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El Salvador offers a taste of its cuisine in cooperation with local hotel

The Embassy of the Republic of El Salvador invited celebrity chef Juan Salomon Miguel to Taiwan on Tuesday, Sept. 12, as a star guest at the Taste of El Salvador 2017.

Held from Sept. 12 to Sept. 24 at the Silk Road Feast buffet of The Westin Taipei hotel, the Taste of El Salvador 2017 feature nine quintessential Salvadoran dishes, providing foodies a chance to sample authentic cuisines from the Central American country without leaving Taiwan.

The food festival not only to promote Salvadoran cuisine but also its ingredients such as Loroco Flower to local customers, according to Ambassador Marta Chang de Tsien of the Republic of El Salvador to the Republic of China.

At the Taste of El Salvador people will be able to find some of our most traditional dishes like pupusas – a corn tortilla with fillings such as fish, meat, cheese, vegetables and beans – and the seafood dish ceviche.

"Because of our Mayan heritage, you can find many of dishes having corn as a main ingredient," she said. "We are very proud of our gastronomic offer, and that's why this is a very exciting project for us to promote our culture, our food, and our trade."

The ambassador said that while ingredients are hard to find in Taiwan (she has to import some directly from her country), she cooks Salvadoran dishes at home, especially on special occasions such as receiving guests and when hosting around 100 Salvadoran overseas students in Taiwan.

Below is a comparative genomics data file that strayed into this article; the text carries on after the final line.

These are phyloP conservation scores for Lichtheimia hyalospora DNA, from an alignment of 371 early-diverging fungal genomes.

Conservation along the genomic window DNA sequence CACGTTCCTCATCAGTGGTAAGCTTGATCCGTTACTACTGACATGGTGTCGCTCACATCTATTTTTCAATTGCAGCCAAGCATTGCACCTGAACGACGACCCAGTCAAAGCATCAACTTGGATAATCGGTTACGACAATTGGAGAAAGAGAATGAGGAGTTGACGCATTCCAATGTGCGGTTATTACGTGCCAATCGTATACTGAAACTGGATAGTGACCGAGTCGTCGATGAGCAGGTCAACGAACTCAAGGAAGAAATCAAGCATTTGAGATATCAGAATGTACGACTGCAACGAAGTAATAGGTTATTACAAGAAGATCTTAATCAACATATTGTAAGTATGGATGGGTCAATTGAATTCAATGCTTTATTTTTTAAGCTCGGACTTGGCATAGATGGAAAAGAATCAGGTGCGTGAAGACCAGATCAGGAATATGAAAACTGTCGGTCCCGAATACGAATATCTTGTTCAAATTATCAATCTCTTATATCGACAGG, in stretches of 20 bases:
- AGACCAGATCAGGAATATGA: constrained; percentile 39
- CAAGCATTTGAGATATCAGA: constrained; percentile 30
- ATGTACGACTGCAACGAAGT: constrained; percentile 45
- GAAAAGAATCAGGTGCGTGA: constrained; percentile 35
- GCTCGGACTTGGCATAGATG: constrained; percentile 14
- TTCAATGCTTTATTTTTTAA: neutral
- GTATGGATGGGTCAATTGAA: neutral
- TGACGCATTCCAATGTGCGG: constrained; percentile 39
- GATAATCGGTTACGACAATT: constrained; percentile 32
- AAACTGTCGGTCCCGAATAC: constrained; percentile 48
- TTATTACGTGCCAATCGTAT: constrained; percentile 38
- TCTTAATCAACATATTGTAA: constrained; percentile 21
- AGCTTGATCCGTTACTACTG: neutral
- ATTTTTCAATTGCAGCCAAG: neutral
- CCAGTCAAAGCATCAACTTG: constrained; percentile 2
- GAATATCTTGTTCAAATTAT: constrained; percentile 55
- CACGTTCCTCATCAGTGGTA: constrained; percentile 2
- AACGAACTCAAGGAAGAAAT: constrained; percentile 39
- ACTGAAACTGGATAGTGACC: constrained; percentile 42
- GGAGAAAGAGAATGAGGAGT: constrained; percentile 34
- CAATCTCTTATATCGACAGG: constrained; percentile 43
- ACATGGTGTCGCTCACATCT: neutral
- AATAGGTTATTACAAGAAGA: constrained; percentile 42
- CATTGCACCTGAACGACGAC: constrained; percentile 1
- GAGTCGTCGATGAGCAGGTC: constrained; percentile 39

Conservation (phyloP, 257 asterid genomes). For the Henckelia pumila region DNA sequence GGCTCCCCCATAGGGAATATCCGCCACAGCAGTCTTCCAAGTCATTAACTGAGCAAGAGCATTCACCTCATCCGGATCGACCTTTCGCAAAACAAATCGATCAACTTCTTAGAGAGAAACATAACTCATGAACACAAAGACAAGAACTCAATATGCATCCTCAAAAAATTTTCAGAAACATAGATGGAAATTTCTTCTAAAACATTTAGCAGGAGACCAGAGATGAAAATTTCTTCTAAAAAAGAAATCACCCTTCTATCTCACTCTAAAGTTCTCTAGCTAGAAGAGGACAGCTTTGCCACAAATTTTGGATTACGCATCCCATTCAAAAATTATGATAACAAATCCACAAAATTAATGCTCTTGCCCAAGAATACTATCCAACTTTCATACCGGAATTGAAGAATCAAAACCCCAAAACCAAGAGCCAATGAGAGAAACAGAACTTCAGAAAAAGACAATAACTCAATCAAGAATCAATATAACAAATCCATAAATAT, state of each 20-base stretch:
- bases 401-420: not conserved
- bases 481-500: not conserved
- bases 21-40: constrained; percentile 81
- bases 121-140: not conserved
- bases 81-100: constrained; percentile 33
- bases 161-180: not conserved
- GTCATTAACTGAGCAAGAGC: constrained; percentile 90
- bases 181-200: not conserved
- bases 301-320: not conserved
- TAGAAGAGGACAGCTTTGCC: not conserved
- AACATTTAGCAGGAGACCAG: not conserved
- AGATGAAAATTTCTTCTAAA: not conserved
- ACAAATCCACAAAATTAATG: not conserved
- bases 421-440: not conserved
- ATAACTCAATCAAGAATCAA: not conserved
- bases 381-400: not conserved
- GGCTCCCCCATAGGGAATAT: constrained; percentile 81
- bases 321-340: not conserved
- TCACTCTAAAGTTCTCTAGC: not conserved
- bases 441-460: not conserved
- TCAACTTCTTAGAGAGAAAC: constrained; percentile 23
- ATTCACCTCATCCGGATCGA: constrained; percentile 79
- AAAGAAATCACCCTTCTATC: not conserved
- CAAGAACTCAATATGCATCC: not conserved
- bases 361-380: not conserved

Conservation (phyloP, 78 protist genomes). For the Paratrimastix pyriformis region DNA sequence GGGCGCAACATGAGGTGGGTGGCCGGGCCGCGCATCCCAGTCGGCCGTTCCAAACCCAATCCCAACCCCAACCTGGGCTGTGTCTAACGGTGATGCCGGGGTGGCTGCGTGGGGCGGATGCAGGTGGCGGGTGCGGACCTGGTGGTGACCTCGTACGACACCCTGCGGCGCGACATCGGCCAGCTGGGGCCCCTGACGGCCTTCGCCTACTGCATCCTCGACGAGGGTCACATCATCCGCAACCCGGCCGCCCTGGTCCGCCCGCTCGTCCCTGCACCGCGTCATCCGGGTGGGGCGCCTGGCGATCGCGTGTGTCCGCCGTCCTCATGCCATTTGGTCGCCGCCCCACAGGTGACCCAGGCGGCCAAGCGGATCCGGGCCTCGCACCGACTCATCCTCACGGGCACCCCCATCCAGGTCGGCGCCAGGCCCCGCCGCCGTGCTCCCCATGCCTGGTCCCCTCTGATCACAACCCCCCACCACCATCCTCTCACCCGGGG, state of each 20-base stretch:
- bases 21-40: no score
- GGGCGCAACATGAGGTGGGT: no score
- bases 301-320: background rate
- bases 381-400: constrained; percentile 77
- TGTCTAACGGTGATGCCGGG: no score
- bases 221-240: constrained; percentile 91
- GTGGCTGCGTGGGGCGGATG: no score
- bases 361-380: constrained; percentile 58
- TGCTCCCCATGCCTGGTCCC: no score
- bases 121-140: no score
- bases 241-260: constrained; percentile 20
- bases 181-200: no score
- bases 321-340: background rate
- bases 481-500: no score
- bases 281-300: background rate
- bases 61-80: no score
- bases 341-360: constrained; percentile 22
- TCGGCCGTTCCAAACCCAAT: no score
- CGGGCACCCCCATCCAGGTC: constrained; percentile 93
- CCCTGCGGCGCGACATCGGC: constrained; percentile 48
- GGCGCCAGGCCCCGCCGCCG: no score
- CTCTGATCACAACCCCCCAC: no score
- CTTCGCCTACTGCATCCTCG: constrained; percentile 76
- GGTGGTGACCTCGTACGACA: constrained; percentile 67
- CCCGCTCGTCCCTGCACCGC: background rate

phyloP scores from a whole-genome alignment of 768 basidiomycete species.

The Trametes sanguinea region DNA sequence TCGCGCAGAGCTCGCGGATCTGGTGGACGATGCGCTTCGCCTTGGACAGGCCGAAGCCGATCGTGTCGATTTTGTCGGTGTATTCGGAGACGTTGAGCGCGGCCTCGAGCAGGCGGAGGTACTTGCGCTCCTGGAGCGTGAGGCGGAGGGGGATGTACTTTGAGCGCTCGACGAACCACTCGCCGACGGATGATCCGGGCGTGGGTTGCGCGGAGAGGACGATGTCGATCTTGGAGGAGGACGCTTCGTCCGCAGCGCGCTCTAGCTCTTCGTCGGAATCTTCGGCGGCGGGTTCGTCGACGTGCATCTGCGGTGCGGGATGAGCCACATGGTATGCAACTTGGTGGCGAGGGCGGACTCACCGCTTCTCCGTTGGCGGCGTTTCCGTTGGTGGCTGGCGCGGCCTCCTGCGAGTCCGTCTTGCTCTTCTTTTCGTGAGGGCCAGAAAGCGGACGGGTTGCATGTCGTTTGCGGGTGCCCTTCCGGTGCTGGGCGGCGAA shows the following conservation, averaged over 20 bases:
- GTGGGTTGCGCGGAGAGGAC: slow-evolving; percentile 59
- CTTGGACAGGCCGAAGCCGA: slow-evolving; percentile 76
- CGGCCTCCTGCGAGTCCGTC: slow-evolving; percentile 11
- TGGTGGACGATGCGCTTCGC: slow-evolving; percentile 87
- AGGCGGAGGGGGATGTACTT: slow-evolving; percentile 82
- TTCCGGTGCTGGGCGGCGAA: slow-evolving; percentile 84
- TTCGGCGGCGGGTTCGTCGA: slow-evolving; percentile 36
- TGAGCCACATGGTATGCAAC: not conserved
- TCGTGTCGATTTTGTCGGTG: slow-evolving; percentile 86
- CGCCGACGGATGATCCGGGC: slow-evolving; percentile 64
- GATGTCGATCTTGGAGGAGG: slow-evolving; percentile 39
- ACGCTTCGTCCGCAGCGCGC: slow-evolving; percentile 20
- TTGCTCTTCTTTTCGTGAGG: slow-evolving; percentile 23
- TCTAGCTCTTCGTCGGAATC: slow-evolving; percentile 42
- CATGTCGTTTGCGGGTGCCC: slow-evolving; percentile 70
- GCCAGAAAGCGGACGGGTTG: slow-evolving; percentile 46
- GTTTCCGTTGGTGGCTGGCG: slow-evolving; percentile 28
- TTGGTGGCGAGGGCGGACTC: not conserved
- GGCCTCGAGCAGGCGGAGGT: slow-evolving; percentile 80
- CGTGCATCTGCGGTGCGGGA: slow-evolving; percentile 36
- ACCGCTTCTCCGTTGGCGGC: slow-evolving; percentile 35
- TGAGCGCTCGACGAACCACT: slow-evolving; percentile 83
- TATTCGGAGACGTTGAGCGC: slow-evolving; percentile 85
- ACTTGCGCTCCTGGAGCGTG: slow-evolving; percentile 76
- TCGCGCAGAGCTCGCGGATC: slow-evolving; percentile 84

Chef Juan Salomon Miguel, the host of El Salvador's first online cooking show "Le Receta del Chef", showed off his skills on Tuesday by cooking two of the nine dishes featured at the food festival – ceviche and pupusas de queso con curtido. The chef explained that Salvadoran ceviche is different from other ceviche dishes in the region as it does not only use fish but also shrimps as ingredients.

Miguel said that he chose to become a chef because he is "always hungry" and because that he cherishes that joy he has when he learned cooking from his grandmother. He said his show aims to help people who don't cook to do so by providing simple and fast tutorials using readily available ingredients.

Miguel expressed his admiration of Taiwanese food and culture, sharing his surprise when he saw how different religions – Taoism and Buddhism – coexist in the Taiwanese temple he visited in this trip.

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